As with underwear, the synthetics are gaining popularity over natural materials for the insulation layers. For best temperature control, stick to several thinner layers of insulation.
Outer layers may have to be bought in larger sizes to accommodate the additional bulk of all your inner layers. Otherwise, the layers may squeeze together, reducing their insulation properties and effectiveness at trapping warm air.
The shell layer is your main defense against wind and rain. Depending on environmental conditions, you may want to go with a totally waterproof rain outfit, including rain pants or chaps. When dealing with the shell layer, ventilation is the big problem. If you totally block out the water from the outside, you have problems with inside sweat and vapor not getting out.
Many good shell systems contain zippers and vents to help with ventilation problems. Just remember that if you are getting too warm, one of those inside insulation layers may have to come off.
Vapor barrier system for keeping warm in the wilderness
Using a vapor barrier layer (VBL) is a fairly good way of reducing the amount of moisture that evaporates off your skin. This system will stop fully 15 percent of your heat loss, yet it is one of the lightest layers you can wear — only about eight ounces for a VB shirt, pants, and socks. It is ideal for keeping warm in the wilderness.
Designed to be worn next to the skin, and usually made of waterproof coated ripstop nylon, a vapor barrier works best during sedentary periods when you are not likely to sweat. Otherwise, it can get to be a sauna inside!
If you don’t like the feel of the VBL next to your skin, you can wear a thin synthetic layer underneath. Many people say that a VBL is too warm for temperatures above 40 degrees. It really proves its worth, however, when temperatures dip well below freezing.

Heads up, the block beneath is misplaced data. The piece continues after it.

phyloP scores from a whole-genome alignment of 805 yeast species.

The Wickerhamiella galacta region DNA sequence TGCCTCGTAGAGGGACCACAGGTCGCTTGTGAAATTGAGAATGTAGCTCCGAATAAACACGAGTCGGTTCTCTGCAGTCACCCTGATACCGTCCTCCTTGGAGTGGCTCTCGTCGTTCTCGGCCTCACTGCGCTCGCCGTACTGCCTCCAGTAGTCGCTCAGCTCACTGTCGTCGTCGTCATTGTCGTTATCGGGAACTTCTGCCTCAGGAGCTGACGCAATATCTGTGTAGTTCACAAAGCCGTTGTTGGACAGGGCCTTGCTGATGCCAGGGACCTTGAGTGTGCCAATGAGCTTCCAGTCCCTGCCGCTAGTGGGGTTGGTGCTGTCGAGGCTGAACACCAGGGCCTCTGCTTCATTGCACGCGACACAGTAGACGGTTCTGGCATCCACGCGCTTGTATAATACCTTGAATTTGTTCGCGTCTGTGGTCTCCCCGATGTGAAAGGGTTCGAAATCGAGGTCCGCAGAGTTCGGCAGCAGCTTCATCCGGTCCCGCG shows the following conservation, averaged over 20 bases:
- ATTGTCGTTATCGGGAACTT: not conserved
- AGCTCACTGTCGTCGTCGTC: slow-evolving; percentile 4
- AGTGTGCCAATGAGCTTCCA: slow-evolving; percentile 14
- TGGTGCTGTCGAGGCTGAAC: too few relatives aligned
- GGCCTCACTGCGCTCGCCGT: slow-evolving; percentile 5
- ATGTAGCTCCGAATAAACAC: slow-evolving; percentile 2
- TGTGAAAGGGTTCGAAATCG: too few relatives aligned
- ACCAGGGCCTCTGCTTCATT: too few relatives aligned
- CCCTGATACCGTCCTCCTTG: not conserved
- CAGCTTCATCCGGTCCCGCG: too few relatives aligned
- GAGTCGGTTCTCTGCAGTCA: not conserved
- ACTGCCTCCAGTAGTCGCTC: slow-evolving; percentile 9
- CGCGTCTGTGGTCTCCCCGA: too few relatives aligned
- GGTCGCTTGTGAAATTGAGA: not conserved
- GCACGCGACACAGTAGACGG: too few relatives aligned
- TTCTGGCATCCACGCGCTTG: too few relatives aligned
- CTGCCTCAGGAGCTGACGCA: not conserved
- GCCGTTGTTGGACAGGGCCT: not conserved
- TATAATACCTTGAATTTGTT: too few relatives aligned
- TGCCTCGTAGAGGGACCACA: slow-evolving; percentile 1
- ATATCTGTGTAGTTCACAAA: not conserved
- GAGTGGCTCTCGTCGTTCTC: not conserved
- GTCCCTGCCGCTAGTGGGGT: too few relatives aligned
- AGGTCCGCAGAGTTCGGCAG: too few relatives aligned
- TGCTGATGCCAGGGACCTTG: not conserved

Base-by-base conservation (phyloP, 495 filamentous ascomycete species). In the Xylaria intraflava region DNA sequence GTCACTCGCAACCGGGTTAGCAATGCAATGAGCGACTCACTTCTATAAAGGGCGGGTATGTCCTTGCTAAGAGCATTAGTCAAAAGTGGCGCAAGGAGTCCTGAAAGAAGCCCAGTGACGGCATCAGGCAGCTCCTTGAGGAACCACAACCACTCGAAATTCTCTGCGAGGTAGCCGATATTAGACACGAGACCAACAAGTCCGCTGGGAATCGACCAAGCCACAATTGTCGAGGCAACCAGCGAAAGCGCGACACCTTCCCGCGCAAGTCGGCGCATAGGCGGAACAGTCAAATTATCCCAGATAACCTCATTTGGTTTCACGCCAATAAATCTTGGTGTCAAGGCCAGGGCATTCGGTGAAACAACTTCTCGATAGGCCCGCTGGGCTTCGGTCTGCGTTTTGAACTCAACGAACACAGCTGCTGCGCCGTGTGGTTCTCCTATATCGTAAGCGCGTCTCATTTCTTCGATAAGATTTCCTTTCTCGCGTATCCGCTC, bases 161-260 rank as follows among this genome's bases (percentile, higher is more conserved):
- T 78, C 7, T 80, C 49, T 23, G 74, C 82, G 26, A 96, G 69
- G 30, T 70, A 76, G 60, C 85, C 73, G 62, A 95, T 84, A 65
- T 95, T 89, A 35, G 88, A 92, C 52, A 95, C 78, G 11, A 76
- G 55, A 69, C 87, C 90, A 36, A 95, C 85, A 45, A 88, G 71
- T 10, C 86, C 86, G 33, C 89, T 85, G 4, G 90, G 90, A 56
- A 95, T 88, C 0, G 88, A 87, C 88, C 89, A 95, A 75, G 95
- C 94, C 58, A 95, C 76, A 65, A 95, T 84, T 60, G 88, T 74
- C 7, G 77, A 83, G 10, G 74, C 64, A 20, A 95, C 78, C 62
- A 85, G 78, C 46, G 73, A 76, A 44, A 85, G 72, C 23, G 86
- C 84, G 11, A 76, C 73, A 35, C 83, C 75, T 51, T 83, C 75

You can improvise a VBL vest by punching head and armholes in a large plastic garbage sack. VBL socks can be made from plastic bread bags. A sleeping bag VBL liner can be made by duct taping together a sheet of black plastic available at your local garden nursery. More permanent items can be sewn together using coated ripstop nylon.
When dealing with all of these clothing layers, don’t forget your head, hands, and feet. Since your head radiates heat like a light bulb, trap that heat in with a wool knit cap or a synthetic fleece balaclava.
For hands, don’t go out and buy an expensive pair of ski gloves. They may be warm when you are pounding down the mogul field, but nothing beats a warm pair of mittens. Use the layering system here too. An inner layer for wicking moisture and providing insulation, an outer layer for wind and water protection.